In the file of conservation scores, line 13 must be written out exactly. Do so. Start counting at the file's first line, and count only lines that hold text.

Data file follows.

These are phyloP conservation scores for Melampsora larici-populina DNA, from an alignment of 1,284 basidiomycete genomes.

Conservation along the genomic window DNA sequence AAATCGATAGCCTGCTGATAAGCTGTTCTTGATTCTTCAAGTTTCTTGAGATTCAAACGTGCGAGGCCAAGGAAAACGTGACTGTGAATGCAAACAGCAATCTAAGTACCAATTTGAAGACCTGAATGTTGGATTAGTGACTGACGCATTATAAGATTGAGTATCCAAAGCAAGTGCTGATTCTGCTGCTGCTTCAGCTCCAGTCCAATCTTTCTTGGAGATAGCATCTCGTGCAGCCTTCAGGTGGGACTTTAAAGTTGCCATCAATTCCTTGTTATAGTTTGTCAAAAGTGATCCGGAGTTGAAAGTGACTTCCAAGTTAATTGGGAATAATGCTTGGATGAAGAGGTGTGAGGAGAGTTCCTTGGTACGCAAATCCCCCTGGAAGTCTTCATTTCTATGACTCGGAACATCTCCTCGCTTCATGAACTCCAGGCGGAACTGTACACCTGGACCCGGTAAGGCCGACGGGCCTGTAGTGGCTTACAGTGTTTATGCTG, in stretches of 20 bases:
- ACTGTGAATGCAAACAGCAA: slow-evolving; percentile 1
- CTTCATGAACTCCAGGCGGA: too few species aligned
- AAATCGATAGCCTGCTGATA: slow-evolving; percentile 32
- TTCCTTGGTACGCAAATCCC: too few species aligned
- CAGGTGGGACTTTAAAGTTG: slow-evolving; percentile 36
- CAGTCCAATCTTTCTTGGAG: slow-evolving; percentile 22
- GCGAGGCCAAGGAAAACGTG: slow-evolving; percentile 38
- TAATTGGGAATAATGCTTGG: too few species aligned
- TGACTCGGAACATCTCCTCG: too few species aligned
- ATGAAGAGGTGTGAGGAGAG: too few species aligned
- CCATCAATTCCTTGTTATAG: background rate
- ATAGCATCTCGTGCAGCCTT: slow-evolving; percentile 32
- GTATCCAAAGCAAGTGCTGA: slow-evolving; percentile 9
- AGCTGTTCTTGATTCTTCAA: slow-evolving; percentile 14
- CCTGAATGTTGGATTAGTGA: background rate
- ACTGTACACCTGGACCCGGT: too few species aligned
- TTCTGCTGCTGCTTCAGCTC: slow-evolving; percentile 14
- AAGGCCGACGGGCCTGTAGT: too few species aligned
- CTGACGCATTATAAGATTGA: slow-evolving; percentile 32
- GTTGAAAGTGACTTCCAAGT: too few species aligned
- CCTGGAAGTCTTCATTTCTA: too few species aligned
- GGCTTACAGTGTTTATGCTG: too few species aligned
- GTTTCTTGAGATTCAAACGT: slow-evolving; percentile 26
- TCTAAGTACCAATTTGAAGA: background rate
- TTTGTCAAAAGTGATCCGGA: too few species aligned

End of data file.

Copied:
- CCATCAATTCCTTGTTATAG: background rate